Dr Thomas Marsden

The Crisis of Religious Toleration in Imperial Russia: Bibikov’s System for the Old Believers, 1841-1855 (OUP, 2015)

The Crisis of Religious Toleration in Imperial Russia

https://global.oup.com/academic/product/the-crisis-of-religious-toleration-in-imperial-russia-9780198746362?cc=gb&lang=en&#

This book is about an unprecedented attempt by the government of Russia's Tsar Nicholas I (1825-1855) to eradicate what was seen as one of the greatest threats to its political security: the religious dissent of the Old Believers. The Old Believers had long been reviled by the ruling Orthodox Church, for they were the largest group of Russian dissenters and claimed to be the guardians of true Orthodoxy; however, their industrious communities and strict morality meant
that the civil authorities often regarded them favourably. This changed in the 1840s and 1850s when a series of remarkable cases demonstrated that the existing restrictions upon the dissenters' religious freedoms could not suppress their capacity for independent organisation. Finding itself at a
crossroads between granting full toleration, or returning to the fierce persecution of earlier centuries, the tsarist government increasingly inclined towards the latter course, culminating in a top secret 'system' introduced in 1853 by the Minister of Internal Affairs Dmitrii Bibikov.

The operation of this system was the high point of religious persecution in the last 150 years of the tsarist regime: it dissolved the Old Believers' religious gatherings, denied them civil rights, and repressed their leading figures as state criminals. It also constituted an extraordinary experiment in government, instituted to deal with a temporary emergency. Paradoxically the architects of this system were not churchmen or reactionaries, but representatives of the most progressive factions
of Nicholas's bureaucracy. Their abandonment of religious toleration on grounds of political intolerability reflected their nationalist concerns for the future development of a rapidly changing Russia. The system lasted only until Nicholas's death in 1855; however, the story of its origins, operation,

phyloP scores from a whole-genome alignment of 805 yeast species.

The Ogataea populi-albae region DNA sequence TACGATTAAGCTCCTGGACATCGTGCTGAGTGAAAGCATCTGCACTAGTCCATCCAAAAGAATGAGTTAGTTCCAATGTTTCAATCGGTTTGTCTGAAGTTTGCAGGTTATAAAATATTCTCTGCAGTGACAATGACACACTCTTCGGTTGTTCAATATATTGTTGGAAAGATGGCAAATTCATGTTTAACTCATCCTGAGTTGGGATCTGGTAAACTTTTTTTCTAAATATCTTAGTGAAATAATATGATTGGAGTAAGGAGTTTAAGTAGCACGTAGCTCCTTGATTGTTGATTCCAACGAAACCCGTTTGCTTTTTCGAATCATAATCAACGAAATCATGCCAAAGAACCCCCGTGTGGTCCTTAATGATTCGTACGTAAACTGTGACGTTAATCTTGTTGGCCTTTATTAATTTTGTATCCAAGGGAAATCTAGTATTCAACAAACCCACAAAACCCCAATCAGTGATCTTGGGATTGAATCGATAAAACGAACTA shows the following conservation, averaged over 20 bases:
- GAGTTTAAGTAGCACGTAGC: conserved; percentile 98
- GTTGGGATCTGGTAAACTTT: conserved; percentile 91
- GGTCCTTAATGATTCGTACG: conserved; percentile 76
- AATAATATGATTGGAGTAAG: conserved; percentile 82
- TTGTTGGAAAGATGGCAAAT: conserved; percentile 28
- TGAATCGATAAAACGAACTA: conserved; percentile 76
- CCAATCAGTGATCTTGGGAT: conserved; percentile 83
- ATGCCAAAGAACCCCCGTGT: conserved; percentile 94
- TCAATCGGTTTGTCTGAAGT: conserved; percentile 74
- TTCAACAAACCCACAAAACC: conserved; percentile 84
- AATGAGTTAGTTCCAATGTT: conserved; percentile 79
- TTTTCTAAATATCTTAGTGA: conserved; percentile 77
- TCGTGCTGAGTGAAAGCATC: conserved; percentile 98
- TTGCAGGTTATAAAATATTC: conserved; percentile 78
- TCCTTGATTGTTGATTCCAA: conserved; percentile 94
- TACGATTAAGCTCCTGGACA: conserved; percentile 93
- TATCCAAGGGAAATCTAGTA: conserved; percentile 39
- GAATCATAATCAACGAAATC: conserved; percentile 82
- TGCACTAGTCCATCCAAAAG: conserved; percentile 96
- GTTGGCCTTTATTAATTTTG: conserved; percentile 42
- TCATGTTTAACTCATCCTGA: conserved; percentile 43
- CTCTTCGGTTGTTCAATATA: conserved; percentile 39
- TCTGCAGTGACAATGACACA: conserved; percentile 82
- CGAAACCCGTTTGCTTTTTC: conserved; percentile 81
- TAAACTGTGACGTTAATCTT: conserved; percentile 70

and collapse, told for the first time in this study, throws new light on the religious and political identity of the autocratic regime and on the complexity of the problems it faced.

"Marsden has made a major contribution to understanding the history of Russian state policy toward religion in general and the Old Belief in particular. A delight to read, this book offers an important perspective on the dilemmas that faced the modernizing Russian state and its enlightened bureaucrats in the mid-19th century. Political scientists and historians of Russia and Europe interested in the development of the secular state will find it stimulating and useful." - Professor Eugene Clay, Reviews in History

I am currently working on a book about the Old Believers from 1825 to 1917.  At the beginning of the twentieth century some estimates suggest that as much as a third of the Russian population were Old Believers, there were certainly many millions.  Their existence posed a dilemma which was perhaps the most widespread and long-lasting internal political problem for the regime. The failure to resolve this national religious division by instituting a lasting basis for freedom of conscience is crucial to understanding how Church and state impeded the development of a liberal consensus in Russia, while the examination of Old Belief on the ground reveals a wider political and legal culture in which the expectations and hopes of millions of Russians were confounded by their government.  I hope that this project will make a considerable contribution to our understanding of the identity and fate of Russia’s tsarist autocracy.  Yet it also requires engaging with the themes of nineteenth-century European history more generally; questions of nationalism, secularisation, and liberalism are central to my work.

Beyond the Old Believers, I am interested in the social and cultural dynamics of life in the Russian provinces, in particular in the influence of merchants. I have also conducted research in Vienna, looking at how religious toleration functioned in the borderlands between the Habsburg and Russian empires.

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I currently teach:

Prelims

FHS Masters

Approaches to History: Sociology

Disciplines of History

Theory and Methods

Foreign Texts: Meinecke and Kehr

Further Subject 19: Nationalism in Western Europe

 
General History IV

General History XI

 
  General History XII  
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